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flagship.vim : Configurable and extensible tab line and status line

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created by
Tim Pope
 
script type
utility
 
description
Flagship provides a Vim status line and tab line that are both easily
customizable by the user and extensible by other plugins.

## Extension

Adding a flag from a plugin is a simple matter of calling `Hoist()` with a
scope and function name from a `User Flags` autocommand.  Here's an example
from [fugitive.vim](https://github.com/tpope/vim-fugitive):

    autocmd User Flags call Hoist("buffer", "fugitive#statusline")

You can also do this in your vimrc, for example if a plugin provides a
statusline flag function but does not natively integrate with Flagship.  If
the function isn't defined (e.g., you temporarily disable or permanently
remove the plugin), it will be skipped.  Here's a couple of mine:

    autocmd User Flags call Hoist("window", "SyntasticStatuslineFlag")
    autocmd User Flags call Hoist("global", "%{&ignorecase ? '[IC]' : ''}")

## Customization

The extension API is great for adding flags, but what if you want to change
the core content?  For the status line, Vim already provides a perfectly
adequate `'statusline'` option, and Flagship will use it in constructing its
own.  Customizing your status line is exactly the same with and without
Flagship.

The tab line is another story.  The usual technique (see
`:help setting-tabline`) involves creating a function that cycles through each
tab and assembles a giant format string.  Furthermore, while you can use the
same status line "%" items, they're expanded in the context of the active
window only, rendering most of them worthless for any tab but the current.
Rather than embrace this abomination, Flagship hides it, instead exposing
a `g:tablabel` option which can be assigned to customize the format of a
single tab.  Additionally, you can set `g:tabprefix` to define content to be
inserted before the first tab (assuming you disabled the GUI tab line as
instructed above).

The default tab label is nearly impossible to precisely reconstruct, and I
never really found it useful, so I've taken it a different direction.  Here's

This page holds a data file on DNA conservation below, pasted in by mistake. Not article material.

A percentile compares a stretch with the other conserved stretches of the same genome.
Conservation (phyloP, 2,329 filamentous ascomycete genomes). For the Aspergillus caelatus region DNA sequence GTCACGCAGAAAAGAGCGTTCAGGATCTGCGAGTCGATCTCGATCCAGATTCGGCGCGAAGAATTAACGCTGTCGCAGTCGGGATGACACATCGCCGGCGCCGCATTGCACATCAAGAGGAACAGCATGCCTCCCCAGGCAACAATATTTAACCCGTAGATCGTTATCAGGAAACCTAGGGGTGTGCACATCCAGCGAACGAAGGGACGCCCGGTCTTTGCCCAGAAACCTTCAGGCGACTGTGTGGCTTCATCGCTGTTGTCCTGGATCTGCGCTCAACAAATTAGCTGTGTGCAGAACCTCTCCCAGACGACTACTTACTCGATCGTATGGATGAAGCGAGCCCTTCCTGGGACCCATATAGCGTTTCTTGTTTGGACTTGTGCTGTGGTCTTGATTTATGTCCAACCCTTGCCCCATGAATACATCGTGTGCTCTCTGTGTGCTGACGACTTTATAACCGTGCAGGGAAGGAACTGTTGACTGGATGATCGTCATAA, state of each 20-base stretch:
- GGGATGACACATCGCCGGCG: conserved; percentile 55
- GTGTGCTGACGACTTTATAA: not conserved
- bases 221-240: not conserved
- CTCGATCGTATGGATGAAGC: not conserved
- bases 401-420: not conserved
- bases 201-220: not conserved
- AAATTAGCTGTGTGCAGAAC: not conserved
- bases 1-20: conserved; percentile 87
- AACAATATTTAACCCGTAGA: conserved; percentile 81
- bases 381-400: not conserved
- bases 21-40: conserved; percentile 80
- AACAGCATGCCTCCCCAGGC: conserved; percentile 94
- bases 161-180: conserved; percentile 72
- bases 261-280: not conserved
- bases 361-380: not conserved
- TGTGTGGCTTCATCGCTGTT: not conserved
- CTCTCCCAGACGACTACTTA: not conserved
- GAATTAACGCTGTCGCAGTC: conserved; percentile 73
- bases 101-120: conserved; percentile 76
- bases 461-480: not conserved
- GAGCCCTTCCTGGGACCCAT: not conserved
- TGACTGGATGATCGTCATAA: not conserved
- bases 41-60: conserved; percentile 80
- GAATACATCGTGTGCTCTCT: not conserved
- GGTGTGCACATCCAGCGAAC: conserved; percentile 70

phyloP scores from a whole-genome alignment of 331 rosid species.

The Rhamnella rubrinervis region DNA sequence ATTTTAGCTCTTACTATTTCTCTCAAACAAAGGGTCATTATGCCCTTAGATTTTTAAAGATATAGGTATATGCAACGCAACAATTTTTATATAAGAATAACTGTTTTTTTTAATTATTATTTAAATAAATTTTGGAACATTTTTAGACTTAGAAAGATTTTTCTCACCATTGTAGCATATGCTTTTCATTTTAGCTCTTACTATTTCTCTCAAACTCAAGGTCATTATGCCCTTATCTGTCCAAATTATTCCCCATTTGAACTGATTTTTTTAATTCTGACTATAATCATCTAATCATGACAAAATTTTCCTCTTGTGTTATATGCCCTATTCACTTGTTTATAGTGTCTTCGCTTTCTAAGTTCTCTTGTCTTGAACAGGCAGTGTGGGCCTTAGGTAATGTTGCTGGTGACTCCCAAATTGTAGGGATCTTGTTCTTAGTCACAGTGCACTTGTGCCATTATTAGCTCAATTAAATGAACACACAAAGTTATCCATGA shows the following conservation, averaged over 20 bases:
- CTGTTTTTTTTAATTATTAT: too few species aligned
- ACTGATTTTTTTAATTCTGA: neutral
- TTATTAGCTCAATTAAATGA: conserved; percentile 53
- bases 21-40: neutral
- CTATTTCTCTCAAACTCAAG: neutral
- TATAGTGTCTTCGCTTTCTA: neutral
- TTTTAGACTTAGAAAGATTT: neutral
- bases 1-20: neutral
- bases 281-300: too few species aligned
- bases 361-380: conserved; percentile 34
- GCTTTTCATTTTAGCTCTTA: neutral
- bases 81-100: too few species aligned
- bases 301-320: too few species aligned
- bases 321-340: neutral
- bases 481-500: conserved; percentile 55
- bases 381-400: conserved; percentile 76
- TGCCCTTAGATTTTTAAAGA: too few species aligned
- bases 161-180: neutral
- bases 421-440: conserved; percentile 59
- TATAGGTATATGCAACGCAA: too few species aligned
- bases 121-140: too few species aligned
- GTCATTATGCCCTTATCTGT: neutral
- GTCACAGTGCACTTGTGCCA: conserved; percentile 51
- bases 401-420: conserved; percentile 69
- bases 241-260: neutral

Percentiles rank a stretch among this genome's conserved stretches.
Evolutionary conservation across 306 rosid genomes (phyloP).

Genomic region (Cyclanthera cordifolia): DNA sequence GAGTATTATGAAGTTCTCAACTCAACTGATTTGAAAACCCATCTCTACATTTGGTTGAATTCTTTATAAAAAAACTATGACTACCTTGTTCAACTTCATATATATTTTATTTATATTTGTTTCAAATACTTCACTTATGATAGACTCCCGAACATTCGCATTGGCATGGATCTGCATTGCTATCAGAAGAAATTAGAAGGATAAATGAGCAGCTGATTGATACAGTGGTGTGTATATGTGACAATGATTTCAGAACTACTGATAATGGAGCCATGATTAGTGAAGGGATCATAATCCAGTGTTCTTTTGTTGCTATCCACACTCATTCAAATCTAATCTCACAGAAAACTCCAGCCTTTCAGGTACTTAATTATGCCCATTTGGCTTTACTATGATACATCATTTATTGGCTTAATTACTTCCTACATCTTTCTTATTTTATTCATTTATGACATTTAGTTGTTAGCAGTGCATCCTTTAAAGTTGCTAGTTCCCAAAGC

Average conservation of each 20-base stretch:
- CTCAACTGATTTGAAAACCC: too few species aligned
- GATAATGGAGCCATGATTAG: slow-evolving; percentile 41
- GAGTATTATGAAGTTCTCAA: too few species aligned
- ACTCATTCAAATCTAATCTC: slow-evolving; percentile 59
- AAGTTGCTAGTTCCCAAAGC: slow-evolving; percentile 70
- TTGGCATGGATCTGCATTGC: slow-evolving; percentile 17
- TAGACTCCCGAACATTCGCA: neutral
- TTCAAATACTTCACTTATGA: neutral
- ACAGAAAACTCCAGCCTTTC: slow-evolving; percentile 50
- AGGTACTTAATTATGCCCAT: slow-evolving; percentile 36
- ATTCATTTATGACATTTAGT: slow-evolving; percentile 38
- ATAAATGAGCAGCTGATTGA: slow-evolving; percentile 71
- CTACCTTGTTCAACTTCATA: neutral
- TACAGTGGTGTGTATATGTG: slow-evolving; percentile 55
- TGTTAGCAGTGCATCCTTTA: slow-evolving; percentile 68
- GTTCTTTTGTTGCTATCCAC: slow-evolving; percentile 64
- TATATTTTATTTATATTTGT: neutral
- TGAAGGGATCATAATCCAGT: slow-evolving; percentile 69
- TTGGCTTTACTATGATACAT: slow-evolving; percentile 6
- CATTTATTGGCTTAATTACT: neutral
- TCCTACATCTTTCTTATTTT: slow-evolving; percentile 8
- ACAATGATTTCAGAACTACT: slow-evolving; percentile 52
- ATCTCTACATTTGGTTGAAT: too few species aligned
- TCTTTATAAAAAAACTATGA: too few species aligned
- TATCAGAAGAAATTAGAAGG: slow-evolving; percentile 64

how it would look if you set `g:tablabel` yourself, using a few of the many
helpers available:

    let g:tablabel =
          \ "%N%{flagship#tabmodified()} %{flagship#tabcwds('shorten',',')}"

Here's a breakdown of what's included:

* The tab number, so you never have to hesitate on `gt` invocation.
* One `+` per modified window.  Vim's default shows the status of the tab's
  current window only, which can be misleading.
* A compact representation of the working directories of each window.  For
  determining what project a tab is on, I find this far more useful than the
  filename.

Additionally, I've chosen to prefix the tab line with the Vim GUI server name
(see `:help v:servername`) if available, or the current host name if SSHed.
This only takes a few characters, and I find it to be greatly helpful in
reducing confusion when running multiple instances of Vim.  (Assign
`g:tabprefix` if you don't like it.)
 
install details
Extract in ~/.vim (~\vimfiles on Windows).

While not strictly required, I highly recommend the following options:

    set laststatus=2
    set showtabline=2
    set guioptions-=e

The first two force the status line and tab line to always display, and the
third disables the GUI tab line in favor of the plain text version, enabling
global flags and the tab prefix explained below.
 

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script versions (upload new version)

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package script version date Vim version user release notes
flagship.zip 1.1 2015-08-15 7.0 Tim Pope Fix duplicate flag filtering.
Don't override showtabline if explicitly set.
flagship.zip 1.0 2015-06-14 7.0 Tim Pope Initial upload
ip used for rating: 54.162.96.103

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